Amazon has taken steps to enable brands to enhance product pages and storefronts, which are welcomed by brands. However, the e-tailer can’t replace the connection to the community a brand can develop on its own website and social media channels, and the power of a brand’s email database. Amazon carefully guards its customers, and brands find it difficult to obtain information about them. “They don’t want you stealing Amazon customers to drive them to your DTC channel, and they have very strict terms and services around that,” said Meyer. To fill the information hole, Envision Horizons has created an analytics platform that digs into a brand’s sales and profits on Amazon. 

Amazon largely doesn’t hold a brand’s hand after the onboarding process, making it challenging to correct errors or update branding. “Amazon is not a brand builder,” said McCormack. She added, “If you look at specialty beauty retailers that can take your brand and help you, Amazon was not built to do that, and they don’t have an obligation to share that data. They’re going to make it as hard as possible for brands to take over that customer relationship.”

Meyer considers a brand’s prices when advising whether it should launch right onto Amazon or instead focus on priming its own channels. For a mass-priced beauty brand, starting just on Amazon can be an advantageous tactic, but brands targeting luxury shoppers should initially concentrate on direct-to-consumer. She said, “Once I really want to start investing in brand awareness, that is when I would bring Amazon into the mix.” 

The Threat of Third-Party Sellers 

In the past, larger beauty and wellness companies began working with Amazon in a defensive posture to capture sales they might be losing to sellers undercutting their prices or hawking copycats. Defense is still one of the reasons they head to Amazon, but they cite expansion and convenience, too. Smaller brands aren’t as defensive because resellers, knockoffs and counterfeits aren’t major problems for brands that haven’t widely penetrated the market overall.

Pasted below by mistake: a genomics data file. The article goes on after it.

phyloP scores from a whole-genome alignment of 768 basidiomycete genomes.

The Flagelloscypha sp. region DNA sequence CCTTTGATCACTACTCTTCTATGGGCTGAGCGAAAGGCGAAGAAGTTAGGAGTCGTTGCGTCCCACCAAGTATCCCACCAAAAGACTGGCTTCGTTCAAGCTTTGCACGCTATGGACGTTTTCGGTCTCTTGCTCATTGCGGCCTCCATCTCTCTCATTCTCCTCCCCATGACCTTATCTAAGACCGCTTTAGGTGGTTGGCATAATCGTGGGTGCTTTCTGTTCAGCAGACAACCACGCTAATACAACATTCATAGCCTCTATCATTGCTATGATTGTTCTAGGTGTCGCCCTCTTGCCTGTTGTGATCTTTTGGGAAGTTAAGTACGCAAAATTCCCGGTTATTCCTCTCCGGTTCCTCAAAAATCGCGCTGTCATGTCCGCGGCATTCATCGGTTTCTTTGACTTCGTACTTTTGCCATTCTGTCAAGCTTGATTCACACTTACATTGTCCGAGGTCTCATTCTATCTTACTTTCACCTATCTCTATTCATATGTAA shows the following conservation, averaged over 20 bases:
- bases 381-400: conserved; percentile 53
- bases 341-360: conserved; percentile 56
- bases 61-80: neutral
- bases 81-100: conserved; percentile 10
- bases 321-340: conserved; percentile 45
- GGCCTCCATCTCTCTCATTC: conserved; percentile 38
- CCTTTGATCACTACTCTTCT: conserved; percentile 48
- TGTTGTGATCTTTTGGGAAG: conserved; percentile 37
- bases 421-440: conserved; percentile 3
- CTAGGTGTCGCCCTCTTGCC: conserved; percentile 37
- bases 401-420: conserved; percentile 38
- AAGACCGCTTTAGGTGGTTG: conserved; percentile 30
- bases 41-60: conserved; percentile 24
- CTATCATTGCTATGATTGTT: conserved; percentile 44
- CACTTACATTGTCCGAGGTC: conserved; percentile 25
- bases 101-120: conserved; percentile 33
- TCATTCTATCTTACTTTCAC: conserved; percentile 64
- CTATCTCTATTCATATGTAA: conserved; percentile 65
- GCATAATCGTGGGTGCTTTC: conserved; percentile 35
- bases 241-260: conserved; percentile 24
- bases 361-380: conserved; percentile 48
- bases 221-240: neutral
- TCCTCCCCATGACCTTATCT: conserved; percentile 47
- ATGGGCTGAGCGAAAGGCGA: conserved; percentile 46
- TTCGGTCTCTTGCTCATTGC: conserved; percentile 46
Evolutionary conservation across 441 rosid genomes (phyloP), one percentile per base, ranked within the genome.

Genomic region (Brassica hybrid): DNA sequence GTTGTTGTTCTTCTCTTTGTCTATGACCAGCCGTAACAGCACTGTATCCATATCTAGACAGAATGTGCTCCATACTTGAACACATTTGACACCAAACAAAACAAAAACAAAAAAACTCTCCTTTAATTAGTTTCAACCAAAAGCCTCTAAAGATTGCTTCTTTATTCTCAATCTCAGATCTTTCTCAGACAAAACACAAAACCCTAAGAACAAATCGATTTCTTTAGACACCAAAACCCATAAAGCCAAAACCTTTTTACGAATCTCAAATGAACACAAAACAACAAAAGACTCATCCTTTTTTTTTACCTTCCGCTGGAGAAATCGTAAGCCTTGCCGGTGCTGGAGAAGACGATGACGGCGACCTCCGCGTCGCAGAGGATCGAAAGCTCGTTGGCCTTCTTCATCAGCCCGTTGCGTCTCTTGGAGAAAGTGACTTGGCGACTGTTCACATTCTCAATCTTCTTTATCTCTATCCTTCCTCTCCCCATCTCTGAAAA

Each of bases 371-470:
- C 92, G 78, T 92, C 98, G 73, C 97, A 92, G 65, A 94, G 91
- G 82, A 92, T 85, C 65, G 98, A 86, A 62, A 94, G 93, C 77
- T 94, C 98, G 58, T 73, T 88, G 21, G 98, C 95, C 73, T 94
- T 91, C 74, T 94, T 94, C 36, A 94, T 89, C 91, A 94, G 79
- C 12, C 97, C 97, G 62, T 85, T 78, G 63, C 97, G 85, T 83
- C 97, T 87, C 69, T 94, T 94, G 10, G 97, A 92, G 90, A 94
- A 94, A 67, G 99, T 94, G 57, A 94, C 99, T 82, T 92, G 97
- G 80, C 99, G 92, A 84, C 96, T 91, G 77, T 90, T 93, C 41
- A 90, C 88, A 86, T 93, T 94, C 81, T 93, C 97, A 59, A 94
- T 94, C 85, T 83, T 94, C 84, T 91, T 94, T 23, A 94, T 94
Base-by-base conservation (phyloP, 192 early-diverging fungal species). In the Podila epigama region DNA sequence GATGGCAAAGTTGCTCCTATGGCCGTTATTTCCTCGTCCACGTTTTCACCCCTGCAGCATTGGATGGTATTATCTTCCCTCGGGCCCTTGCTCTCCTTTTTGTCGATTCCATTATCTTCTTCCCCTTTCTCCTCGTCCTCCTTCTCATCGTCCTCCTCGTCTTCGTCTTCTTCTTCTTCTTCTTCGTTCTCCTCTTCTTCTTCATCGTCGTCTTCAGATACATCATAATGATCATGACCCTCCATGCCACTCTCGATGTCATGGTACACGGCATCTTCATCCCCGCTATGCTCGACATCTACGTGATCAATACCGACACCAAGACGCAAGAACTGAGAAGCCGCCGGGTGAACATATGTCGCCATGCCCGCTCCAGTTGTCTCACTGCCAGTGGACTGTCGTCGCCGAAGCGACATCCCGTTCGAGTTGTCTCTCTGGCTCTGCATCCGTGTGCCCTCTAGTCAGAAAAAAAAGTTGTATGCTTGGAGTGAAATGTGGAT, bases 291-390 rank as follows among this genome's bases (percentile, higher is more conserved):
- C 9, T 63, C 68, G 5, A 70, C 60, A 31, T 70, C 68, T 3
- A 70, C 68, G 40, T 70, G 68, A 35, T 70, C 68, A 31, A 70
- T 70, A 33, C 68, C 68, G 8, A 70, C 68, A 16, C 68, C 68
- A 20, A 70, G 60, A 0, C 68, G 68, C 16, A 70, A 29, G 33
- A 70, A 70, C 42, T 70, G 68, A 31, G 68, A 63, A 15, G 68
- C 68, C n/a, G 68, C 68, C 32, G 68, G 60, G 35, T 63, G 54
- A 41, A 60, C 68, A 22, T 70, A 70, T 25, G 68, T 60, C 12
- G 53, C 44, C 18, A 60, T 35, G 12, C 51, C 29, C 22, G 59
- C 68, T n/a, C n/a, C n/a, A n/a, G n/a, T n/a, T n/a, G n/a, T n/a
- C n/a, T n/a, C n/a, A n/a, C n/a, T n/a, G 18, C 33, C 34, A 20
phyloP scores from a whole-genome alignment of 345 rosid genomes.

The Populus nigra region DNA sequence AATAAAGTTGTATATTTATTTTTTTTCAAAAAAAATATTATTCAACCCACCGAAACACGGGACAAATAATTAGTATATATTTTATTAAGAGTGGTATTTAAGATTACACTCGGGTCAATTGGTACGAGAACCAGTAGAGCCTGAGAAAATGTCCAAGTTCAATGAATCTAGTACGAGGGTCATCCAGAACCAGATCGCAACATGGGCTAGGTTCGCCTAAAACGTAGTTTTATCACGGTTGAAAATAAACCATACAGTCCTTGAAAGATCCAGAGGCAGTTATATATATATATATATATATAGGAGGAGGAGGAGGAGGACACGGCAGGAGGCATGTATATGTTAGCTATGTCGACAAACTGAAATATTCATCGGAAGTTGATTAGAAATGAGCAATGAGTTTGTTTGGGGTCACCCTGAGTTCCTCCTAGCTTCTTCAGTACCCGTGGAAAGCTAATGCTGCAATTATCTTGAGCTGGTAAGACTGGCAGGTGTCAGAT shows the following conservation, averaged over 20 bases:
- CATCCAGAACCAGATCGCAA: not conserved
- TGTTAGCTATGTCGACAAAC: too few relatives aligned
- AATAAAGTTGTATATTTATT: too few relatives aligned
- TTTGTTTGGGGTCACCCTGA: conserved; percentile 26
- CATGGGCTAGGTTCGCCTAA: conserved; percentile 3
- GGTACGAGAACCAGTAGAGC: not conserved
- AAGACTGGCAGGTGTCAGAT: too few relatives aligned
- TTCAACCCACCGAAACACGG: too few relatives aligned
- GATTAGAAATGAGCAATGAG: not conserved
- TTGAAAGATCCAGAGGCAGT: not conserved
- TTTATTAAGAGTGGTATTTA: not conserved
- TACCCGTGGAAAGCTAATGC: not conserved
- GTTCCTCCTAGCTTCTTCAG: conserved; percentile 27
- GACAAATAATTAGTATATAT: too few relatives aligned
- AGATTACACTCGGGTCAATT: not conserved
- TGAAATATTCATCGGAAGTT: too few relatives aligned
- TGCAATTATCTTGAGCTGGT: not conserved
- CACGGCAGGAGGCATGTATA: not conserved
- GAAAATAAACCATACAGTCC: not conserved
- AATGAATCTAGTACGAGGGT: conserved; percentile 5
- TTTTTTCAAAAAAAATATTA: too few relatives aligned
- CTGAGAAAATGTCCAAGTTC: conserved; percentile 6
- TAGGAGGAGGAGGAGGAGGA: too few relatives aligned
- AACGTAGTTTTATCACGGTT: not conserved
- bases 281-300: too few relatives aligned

Some unauthorized sellers buy out a local retailer that’s liquidating and place products from the retailer online, but they can’t replenish the inventory and, thus, Meyer said they aren’t the most threatening resellers. “The biggest issue is when there’s true distribution leakage, and they continue to replenish and are selling it below your MSRP so you’re not winning the buy box,” she explained. When multiple sellers are competing for the buy box to capture a sale or the “add-to-cart button,” an algorithm determines that the most prominent seller with the lowest price wins the buy box. Amazon only gets involved if a seller is merchandising non-genuine goods.

“My biggest piece of advice is for brands to not sell to liquidation partners because that is where a lot of these on authorized sellers are acquiring inventory,” said Meyer. Working on Vendor Central, the interface in which brands have a relationship to Amazon similar to wholesale relationships they might have with traditional retailers, is another method of protecting against resellers eroding brand value. Meyer said, “Typically, 1P vendors are winning the buy box because Amazon vendors are always selling at the lowest price, so it’s a very small percent of the time that the unauthorized sellers are able to outsell Vendor Central.”